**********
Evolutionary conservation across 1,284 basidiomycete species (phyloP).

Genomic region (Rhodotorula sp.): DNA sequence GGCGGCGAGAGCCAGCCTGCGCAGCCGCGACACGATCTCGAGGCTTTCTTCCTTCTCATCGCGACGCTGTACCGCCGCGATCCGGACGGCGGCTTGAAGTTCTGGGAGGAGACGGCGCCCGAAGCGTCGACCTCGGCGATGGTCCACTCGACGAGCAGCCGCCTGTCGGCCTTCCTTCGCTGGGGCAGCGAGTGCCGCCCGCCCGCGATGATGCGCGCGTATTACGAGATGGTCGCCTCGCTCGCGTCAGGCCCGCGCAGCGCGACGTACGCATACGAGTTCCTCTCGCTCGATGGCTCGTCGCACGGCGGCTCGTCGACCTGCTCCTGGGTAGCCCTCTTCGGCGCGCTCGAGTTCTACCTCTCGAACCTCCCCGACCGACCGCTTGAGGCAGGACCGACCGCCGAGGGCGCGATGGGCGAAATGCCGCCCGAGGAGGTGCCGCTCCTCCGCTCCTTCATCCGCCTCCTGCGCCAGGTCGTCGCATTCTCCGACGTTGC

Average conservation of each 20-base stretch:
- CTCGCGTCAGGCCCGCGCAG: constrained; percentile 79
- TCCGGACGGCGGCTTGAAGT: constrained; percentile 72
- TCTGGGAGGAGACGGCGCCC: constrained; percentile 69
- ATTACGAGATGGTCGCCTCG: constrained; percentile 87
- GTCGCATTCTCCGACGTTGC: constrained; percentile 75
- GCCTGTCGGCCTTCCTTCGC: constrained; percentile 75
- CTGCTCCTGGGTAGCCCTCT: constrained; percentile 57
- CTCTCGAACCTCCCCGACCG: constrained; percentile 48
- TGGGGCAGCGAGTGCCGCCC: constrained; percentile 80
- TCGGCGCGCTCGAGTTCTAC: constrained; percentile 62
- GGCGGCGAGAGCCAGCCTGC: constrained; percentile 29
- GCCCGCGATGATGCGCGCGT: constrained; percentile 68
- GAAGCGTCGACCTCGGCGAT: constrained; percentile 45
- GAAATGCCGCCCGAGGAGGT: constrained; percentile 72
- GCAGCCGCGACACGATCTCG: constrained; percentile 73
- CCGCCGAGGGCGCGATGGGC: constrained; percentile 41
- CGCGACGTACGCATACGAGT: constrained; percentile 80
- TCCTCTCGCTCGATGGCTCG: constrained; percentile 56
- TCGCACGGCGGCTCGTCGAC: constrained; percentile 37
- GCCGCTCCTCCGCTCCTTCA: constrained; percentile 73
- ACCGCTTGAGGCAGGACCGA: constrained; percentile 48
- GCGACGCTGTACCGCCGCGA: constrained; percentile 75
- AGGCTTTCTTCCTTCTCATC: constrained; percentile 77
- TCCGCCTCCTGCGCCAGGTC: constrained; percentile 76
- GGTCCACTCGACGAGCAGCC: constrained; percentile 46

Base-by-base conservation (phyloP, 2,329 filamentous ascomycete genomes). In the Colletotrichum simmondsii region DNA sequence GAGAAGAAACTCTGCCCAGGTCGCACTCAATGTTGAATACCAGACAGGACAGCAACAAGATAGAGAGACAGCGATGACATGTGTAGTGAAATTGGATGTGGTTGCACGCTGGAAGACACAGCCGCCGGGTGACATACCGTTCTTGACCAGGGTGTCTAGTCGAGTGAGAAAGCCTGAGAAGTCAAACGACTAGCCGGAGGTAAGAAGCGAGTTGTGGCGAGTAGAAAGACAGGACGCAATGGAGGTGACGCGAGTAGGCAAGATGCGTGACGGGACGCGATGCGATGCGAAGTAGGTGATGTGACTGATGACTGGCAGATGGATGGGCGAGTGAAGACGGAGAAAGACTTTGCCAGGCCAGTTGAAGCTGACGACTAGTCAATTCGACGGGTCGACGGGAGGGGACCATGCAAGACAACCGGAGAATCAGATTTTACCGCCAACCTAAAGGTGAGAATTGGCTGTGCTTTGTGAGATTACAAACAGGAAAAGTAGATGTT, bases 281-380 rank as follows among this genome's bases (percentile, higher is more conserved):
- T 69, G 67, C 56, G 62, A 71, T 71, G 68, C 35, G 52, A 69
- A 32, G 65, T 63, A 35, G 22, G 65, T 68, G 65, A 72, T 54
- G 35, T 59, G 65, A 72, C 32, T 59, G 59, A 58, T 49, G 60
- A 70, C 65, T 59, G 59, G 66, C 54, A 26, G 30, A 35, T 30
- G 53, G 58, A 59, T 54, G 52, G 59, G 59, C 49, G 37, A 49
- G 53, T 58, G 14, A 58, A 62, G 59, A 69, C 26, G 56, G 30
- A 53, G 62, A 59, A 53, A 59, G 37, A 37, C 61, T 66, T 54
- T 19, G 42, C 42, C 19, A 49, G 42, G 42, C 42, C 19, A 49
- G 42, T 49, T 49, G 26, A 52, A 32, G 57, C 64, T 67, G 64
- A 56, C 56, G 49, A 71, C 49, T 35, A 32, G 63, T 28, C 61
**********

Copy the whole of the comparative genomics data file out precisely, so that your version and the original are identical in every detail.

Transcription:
Evolutionary conservation across 1,284 basidiomycete species (phyloP).

Genomic region (Rhodotorula sp.): DNA sequence GGCGGCGAGAGCCAGCCTGCGCAGCCGCGACACGATCTCGAGGCTTTCTTCCTTCTCATCGCGACGCTGTACCGCCGCGATCCGGACGGCGGCTTGAAGTTCTGGGAGGAGACGGCGCCCGAAGCGTCGACCTCGGCGATGGTCCACTCGACGAGCAGCCGCCTGTCGGCCTTCCTTCGCTGGGGCAGCGAGTGCCGCCCGCCCGCGATGATGCGCGCGTATTACGAGATGGTCGCCTCGCTCGCGTCAGGCCCGCGCAGCGCGACGTACGCATACGAGTTCCTCTCGCTCGATGGCTCGTCGCACGGCGGCTCGTCGACCTGCTCCTGGGTAGCCCTCTTCGGCGCGCTCGAGTTCTACCTCTCGAACCTCCCCGACCGACCGCTTGAGGCAGGACCGACCGCCGAGGGCGCGATGGGCGAAATGCCGCCCGAGGAGGTGCCGCTCCTCCGCTCCTTCATCCGCCTCCTGCGCCAGGTCGTCGCATTCTCCGACGTTGC

Average conservation of each 20-base stretch:
- CTCGCGTCAGGCCCGCGCAG: constrained; percentile 79
- TCCGGACGGCGGCTTGAAGT: constrained; percentile 72
- TCTGGGAGGAGACGGCGCCC: constrained; percentile 69
- ATTACGAGATGGTCGCCTCG: constrained; percentile 87
- GTCGCATTCTCCGACGTTGC: constrained; percentile 75
- GCCTGTCGGCCTTCCTTCGC: constrained; percentile 75
- CTGCTCCTGGGTAGCCCTCT: constrained; percentile 57
- CTCTCGAACCTCCCCGACCG: constrained; percentile 48
- TGGGGCAGCGAGTGCCGCCC: constrained; percentile 80
- TCGGCGCGCTCGAGTTCTAC: constrained; percentile 62
- GGCGGCGAGAGCCAGCCTGC: constrained; percentile 29
- GCCCGCGATGATGCGCGCGT: constrained; percentile 68
- GAAGCGTCGACCTCGGCGAT: constrained; percentile 45
- GAAATGCCGCCCGAGGAGGT: constrained; percentile 72
- GCAGCCGCGACACGATCTCG: constrained; percentile 73
- CCGCCGAGGGCGCGATGGGC: constrained; percentile 41
- CGCGACGTACGCATACGAGT: constrained; percentile 80
- TCCTCTCGCTCGATGGCTCG: constrained; percentile 56
- TCGCACGGCGGCTCGTCGAC: constrained; percentile 37
- GCCGCTCCTCCGCTCCTTCA: constrained; percentile 73
- ACCGCTTGAGGCAGGACCGA: constrained; percentile 48
- GCGACGCTGTACCGCCGCGA: constrained; percentile 75
- AGGCTTTCTTCCTTCTCATC: constrained; percentile 77
- TCCGCCTCCTGCGCCAGGTC: constrained; percentile 76
- GGTCCACTCGACGAGCAGCC: constrained; percentile 46

Base-by-base conservation (phyloP, 2,329 filamentous ascomycete genomes). In the Colletotrichum simmondsii region DNA sequence GAGAAGAAACTCTGCCCAGGTCGCACTCAATGTTGAATACCAGACAGGACAGCAACAAGATAGAGAGACAGCGATGACATGTGTAGTGAAATTGGATGTGGTTGCACGCTGGAAGACACAGCCGCCGGGTGACATACCGTTCTTGACCAGGGTGTCTAGTCGAGTGAGAAAGCCTGAGAAGTCAAACGACTAGCCGGAGGTAAGAAGCGAGTTGTGGCGAGTAGAAAGACAGGACGCAATGGAGGTGACGCGAGTAGGCAAGATGCGTGACGGGACGCGATGCGATGCGAAGTAGGTGATGTGACTGATGACTGGCAGATGGATGGGCGAGTGAAGACGGAGAAAGACTTTGCCAGGCCAGTTGAAGCTGACGACTAGTCAATTCGACGGGTCGACGGGAGGGGACCATGCAAGACAACCGGAGAATCAGATTTTACCGCCAACCTAAAGGTGAGAATTGGCTGTGCTTTGTGAGATTACAAACAGGAAAAGTAGATGTT, bases 281-380 rank as follows among this genome's bases (percentile, higher is more conserved):
- T 69, G 67, C 56, G 62, A 71, T 71, G 68, C 35, G 52, A 69
- A 32, G 65, T 63, A 35, G 22, G 65, T 68, G 65, A 72, T 54
- G 35, T 59, G 65, A 72, C 32, T 59, G 59, A 58, T 49, G 60
- A 70, C 65, T 59, G 59, G 66, C 54, A 26, G 30, A 35, T 30
- G 53, G 58, A 59, T 54, G 52, G 59, G 59, C 49, G 37, A 49
- G 53, T 58, G 14, A 58, A 62, G 59, A 69, C 26, G 56, G 30
- A 53, G 62, A 59, A 53, A 59, G 37, A 37, C 61, T 66, T 54
- T 19, G 42, C 42, C 19, A 49, G 42, G 42, C 42, C 19, A 49
- G 42, T 49, T 49, G 26, A 52, A 32, G 57, C 64, T 67, G 64
- A 56, C 56, G 49, A 71, C 49, T 35, A 32, G 63, T 28, C 61